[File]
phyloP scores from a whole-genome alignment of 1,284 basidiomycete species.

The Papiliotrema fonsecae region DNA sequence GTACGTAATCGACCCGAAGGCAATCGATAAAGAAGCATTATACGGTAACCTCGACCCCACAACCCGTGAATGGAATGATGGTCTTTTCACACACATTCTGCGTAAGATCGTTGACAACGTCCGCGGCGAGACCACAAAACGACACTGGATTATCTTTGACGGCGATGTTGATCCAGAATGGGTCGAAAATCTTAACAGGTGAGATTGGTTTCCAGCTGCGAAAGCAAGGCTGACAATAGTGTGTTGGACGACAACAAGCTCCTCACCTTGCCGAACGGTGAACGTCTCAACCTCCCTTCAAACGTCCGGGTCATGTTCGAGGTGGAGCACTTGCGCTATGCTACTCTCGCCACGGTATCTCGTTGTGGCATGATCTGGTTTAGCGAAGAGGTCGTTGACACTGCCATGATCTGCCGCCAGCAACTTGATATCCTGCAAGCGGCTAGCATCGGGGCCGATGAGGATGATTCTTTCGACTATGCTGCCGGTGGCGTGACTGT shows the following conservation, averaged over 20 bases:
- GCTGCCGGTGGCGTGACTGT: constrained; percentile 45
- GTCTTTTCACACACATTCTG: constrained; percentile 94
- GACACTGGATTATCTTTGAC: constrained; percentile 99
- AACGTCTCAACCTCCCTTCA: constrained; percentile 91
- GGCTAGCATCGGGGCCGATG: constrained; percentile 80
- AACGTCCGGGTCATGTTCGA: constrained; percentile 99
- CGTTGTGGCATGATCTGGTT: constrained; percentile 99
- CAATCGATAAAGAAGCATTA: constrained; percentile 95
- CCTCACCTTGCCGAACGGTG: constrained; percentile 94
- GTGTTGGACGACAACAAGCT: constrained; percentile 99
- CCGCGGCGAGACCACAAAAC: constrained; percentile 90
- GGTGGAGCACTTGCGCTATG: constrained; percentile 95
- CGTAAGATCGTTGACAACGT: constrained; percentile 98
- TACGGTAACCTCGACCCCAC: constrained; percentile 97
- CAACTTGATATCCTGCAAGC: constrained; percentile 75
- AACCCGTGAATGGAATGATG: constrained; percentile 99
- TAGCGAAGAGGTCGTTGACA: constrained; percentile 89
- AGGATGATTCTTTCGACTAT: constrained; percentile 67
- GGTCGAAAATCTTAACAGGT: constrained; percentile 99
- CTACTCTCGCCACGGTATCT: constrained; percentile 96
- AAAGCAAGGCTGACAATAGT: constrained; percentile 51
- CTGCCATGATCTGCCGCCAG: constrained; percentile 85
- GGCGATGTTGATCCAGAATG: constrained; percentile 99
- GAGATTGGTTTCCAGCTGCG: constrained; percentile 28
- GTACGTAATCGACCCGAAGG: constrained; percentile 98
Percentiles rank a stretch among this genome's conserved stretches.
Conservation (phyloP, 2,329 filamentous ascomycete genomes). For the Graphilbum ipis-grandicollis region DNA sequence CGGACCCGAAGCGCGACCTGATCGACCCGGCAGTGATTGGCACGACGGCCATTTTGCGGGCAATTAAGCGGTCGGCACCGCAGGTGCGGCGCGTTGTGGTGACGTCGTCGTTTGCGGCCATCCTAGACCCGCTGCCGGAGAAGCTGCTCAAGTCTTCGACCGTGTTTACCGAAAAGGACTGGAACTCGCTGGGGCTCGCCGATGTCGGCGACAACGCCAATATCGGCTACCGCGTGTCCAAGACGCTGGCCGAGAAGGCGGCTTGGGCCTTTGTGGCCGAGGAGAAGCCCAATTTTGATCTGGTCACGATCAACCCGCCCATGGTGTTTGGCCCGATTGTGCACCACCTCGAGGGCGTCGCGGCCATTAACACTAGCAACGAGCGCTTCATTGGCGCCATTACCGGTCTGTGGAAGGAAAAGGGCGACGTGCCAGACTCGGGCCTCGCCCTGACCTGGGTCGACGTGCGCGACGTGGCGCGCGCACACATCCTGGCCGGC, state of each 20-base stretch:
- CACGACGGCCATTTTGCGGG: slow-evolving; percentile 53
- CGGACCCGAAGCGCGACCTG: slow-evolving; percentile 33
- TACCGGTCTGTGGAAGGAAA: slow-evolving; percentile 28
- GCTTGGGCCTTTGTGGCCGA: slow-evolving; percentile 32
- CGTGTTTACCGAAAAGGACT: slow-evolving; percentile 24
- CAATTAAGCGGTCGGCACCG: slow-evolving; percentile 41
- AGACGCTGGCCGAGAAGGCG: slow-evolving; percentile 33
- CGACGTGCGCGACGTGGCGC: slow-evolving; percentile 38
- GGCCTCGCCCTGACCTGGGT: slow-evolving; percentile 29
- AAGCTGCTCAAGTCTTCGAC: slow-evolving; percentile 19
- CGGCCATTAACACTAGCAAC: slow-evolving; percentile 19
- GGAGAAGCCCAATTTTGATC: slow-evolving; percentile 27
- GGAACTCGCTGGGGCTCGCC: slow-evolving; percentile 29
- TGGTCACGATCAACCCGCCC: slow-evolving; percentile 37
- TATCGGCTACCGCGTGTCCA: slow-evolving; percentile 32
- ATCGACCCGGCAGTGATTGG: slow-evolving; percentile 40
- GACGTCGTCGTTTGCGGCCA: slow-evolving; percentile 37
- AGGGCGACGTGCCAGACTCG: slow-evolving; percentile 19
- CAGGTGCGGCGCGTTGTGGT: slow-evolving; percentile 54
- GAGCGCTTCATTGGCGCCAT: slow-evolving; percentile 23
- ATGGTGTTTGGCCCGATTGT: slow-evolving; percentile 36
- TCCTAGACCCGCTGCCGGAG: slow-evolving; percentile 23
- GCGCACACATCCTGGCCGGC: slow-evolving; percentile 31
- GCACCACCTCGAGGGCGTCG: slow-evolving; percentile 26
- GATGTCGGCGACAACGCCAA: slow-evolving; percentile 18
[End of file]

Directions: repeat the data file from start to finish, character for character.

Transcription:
phyloP scores from a whole-genome alignment of 1,284 basidiomycete species.

The Papiliotrema fonsecae region DNA sequence GTACGTAATCGACCCGAAGGCAATCGATAAAGAAGCATTATACGGTAACCTCGACCCCACAACCCGTGAATGGAATGATGGTCTTTTCACACACATTCTGCGTAAGATCGTTGACAACGTCCGCGGCGAGACCACAAAACGACACTGGATTATCTTTGACGGCGATGTTGATCCAGAATGGGTCGAAAATCTTAACAGGTGAGATTGGTTTCCAGCTGCGAAAGCAAGGCTGACAATAGTGTGTTGGACGACAACAAGCTCCTCACCTTGCCGAACGGTGAACGTCTCAACCTCCCTTCAAACGTCCGGGTCATGTTCGAGGTGGAGCACTTGCGCTATGCTACTCTCGCCACGGTATCTCGTTGTGGCATGATCTGGTTTAGCGAAGAGGTCGTTGACACTGCCATGATCTGCCGCCAGCAACTTGATATCCTGCAAGCGGCTAGCATCGGGGCCGATGAGGATGATTCTTTCGACTATGCTGCCGGTGGCGTGACTGT shows the following conservation, averaged over 20 bases:
- GCTGCCGGTGGCGTGACTGT: constrained; percentile 45
- GTCTTTTCACACACATTCTG: constrained; percentile 94
- GACACTGGATTATCTTTGAC: constrained; percentile 99
- AACGTCTCAACCTCCCTTCA: constrained; percentile 91
- GGCTAGCATCGGGGCCGATG: constrained; percentile 80
- AACGTCCGGGTCATGTTCGA: constrained; percentile 99
- CGTTGTGGCATGATCTGGTT: constrained; percentile 99
- CAATCGATAAAGAAGCATTA: constrained; percentile 95
- CCTCACCTTGCCGAACGGTG: constrained; percentile 94
- GTGTTGGACGACAACAAGCT: constrained; percentile 99
- CCGCGGCGAGACCACAAAAC: constrained; percentile 90
- GGTGGAGCACTTGCGCTATG: constrained; percentile 95
- CGTAAGATCGTTGACAACGT: constrained; percentile 98
- TACGGTAACCTCGACCCCAC: constrained; percentile 97
- CAACTTGATATCCTGCAAGC: constrained; percentile 75
- AACCCGTGAATGGAATGATG: constrained; percentile 99
- TAGCGAAGAGGTCGTTGACA: constrained; percentile 89
- AGGATGATTCTTTCGACTAT: constrained; percentile 67
- GGTCGAAAATCTTAACAGGT: constrained; percentile 99
- CTACTCTCGCCACGGTATCT: constrained; percentile 96
- AAAGCAAGGCTGACAATAGT: constrained; percentile 51
- CTGCCATGATCTGCCGCCAG: constrained; percentile 85
- GGCGATGTTGATCCAGAATG: constrained; percentile 99
- GAGATTGGTTTCCAGCTGCG: constrained; percentile 28
- GTACGTAATCGACCCGAAGG: constrained; percentile 98
Percentiles rank a stretch among this genome's conserved stretches.
Conservation (phyloP, 2,329 filamentous ascomycete genomes). For the Graphilbum ipis-grandicollis region DNA sequence CGGACCCGAAGCGCGACCTGATCGACCCGGCAGTGATTGGCACGACGGCCATTTTGCGGGCAATTAAGCGGTCGGCACCGCAGGTGCGGCGCGTTGTGGTGACGTCGTCGTTTGCGGCCATCCTAGACCCGCTGCCGGAGAAGCTGCTCAAGTCTTCGACCGTGTTTACCGAAAAGGACTGGAACTCGCTGGGGCTCGCCGATGTCGGCGACAACGCCAATATCGGCTACCGCGTGTCCAAGACGCTGGCCGAGAAGGCGGCTTGGGCCTTTGTGGCCGAGGAGAAGCCCAATTTTGATCTGGTCACGATCAACCCGCCCATGGTGTTTGGCCCGATTGTGCACCACCTCGAGGGCGTCGCGGCCATTAACACTAGCAACGAGCGCTTCATTGGCGCCATTACCGGTCTGTGGAAGGAAAAGGGCGACGTGCCAGACTCGGGCCTCGCCCTGACCTGGGTCGACGTGCGCGACGTGGCGCGCGCACACATCCTGGCCGGC, state of each 20-base stretch:
- CACGACGGCCATTTTGCGGG: slow-evolving; percentile 53
- CGGACCCGAAGCGCGACCTG: slow-evolving; percentile 33
- TACCGGTCTGTGGAAGGAAA: slow-evolving; percentile 28
- GCTTGGGCCTTTGTGGCCGA: slow-evolving; percentile 32
- CGTGTTTACCGAAAAGGACT: slow-evolving; percentile 24
- CAATTAAGCGGTCGGCACCG: slow-evolving; percentile 41
- AGACGCTGGCCGAGAAGGCG: slow-evolving; percentile 33
- CGACGTGCGCGACGTGGCGC: slow-evolving; percentile 38
- GGCCTCGCCCTGACCTGGGT: slow-evolving; percentile 29
- AAGCTGCTCAAGTCTTCGAC: slow-evolving; percentile 19
- CGGCCATTAACACTAGCAAC: slow-evolving; percentile 19
- GGAGAAGCCCAATTTTGATC: slow-evolving; percentile 27
- GGAACTCGCTGGGGCTCGCC: slow-evolving; percentile 29
- TGGTCACGATCAACCCGCCC: slow-evolving; percentile 37
- TATCGGCTACCGCGTGTCCA: slow-evolving; percentile 32
- ATCGACCCGGCAGTGATTGG: slow-evolving; percentile 40
- GACGTCGTCGTTTGCGGCCA: slow-evolving; percentile 37
- AGGGCGACGTGCCAGACTCG: slow-evolving; percentile 19
- CAGGTGCGGCGCGTTGTGGT: slow-evolving; percentile 54
- GAGCGCTTCATTGGCGCCAT: slow-evolving; percentile 23
- ATGGTGTTTGGCCCGATTGT: slow-evolving; percentile 36
- TCCTAGACCCGCTGCCGGAG: slow-evolving; percentile 23
- GCGCACACATCCTGGCCGGC: slow-evolving; percentile 31
- GCACCACCTCGAGGGCGTCG: slow-evolving; percentile 26
- GATGTCGGCGACAACGCCAA: slow-evolving; percentile 18